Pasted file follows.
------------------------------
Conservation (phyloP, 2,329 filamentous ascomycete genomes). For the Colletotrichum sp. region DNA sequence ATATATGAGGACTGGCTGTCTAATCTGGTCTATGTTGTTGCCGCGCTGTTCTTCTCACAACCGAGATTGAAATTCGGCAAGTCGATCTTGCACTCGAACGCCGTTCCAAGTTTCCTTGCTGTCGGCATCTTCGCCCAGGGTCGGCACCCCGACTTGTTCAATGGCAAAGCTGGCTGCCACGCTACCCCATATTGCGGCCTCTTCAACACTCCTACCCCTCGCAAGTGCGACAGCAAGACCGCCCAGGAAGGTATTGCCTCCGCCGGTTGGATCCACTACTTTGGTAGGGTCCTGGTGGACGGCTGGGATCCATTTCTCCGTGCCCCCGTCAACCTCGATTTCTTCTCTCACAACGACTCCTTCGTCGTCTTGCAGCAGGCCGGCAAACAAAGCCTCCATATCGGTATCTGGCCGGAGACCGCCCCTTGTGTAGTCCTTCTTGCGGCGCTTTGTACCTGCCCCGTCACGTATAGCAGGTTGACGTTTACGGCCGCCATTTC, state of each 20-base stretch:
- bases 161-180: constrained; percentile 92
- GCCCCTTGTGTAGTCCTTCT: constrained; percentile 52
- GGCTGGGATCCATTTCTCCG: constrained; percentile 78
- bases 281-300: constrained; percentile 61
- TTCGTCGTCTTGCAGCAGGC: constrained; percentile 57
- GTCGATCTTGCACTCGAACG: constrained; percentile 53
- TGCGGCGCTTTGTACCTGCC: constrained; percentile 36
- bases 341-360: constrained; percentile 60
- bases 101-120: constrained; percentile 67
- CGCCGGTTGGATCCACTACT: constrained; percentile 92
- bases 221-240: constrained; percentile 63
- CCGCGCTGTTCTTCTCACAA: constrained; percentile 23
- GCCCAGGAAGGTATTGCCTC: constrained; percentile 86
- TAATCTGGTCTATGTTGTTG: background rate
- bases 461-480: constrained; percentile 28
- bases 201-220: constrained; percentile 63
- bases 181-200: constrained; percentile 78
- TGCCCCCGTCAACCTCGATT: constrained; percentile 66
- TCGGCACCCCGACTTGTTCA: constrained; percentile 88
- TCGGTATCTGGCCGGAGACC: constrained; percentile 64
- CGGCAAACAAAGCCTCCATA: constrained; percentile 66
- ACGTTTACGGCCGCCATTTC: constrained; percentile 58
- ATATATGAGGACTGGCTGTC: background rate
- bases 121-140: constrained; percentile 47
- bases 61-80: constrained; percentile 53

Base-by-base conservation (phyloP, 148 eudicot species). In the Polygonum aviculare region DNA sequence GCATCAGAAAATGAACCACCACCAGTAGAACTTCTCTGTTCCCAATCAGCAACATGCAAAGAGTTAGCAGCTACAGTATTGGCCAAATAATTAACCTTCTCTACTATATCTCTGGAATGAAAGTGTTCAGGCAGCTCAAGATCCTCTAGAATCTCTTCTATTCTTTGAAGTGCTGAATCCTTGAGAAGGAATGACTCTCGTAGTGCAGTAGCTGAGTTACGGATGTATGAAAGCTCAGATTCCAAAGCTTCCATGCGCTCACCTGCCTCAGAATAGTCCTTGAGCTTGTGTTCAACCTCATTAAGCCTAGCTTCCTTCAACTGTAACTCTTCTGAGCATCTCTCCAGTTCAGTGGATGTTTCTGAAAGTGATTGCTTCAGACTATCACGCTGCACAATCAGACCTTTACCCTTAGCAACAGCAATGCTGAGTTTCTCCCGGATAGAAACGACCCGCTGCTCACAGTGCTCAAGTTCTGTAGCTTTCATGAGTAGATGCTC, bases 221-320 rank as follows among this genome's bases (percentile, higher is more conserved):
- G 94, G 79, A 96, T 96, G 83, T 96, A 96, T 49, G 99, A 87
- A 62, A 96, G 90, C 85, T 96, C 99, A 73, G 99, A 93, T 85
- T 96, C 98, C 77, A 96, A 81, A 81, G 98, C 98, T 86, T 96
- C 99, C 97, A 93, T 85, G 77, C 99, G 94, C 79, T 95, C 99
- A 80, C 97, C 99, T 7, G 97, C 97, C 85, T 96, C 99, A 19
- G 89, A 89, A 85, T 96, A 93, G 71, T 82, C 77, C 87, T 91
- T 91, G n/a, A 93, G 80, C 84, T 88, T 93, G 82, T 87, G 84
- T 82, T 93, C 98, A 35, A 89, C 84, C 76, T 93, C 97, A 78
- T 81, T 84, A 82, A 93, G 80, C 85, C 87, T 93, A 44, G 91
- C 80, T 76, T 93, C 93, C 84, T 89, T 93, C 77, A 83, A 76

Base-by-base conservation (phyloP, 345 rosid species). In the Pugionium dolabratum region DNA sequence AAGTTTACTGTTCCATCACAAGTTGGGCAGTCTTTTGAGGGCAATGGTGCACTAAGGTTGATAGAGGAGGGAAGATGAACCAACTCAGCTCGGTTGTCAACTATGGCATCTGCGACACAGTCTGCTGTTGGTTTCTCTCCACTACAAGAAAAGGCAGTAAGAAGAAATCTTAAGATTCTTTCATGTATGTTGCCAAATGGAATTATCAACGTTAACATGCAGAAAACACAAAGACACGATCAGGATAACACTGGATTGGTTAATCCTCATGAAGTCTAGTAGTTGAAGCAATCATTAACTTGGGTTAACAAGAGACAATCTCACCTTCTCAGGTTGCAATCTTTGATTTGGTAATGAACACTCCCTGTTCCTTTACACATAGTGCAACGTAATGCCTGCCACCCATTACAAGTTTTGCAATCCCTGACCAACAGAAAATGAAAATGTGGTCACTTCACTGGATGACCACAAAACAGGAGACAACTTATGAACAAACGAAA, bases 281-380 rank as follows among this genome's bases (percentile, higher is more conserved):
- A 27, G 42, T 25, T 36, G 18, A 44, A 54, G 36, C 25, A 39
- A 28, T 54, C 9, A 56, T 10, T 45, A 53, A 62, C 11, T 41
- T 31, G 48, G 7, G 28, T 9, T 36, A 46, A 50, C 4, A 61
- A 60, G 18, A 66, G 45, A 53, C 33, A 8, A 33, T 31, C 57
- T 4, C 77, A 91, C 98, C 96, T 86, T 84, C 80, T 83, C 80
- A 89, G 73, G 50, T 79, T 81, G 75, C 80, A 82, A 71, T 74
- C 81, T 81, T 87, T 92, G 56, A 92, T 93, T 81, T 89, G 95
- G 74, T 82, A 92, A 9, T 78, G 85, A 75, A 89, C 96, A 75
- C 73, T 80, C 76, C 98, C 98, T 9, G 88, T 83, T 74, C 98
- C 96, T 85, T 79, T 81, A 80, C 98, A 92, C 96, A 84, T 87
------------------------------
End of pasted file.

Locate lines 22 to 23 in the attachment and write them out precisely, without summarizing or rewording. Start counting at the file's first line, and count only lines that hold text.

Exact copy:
- CGGCAAACAAAGCCTCCATA: constrained; percentile 66
- ACGTTTACGGCCGCCATTTC: constrained; percentile 58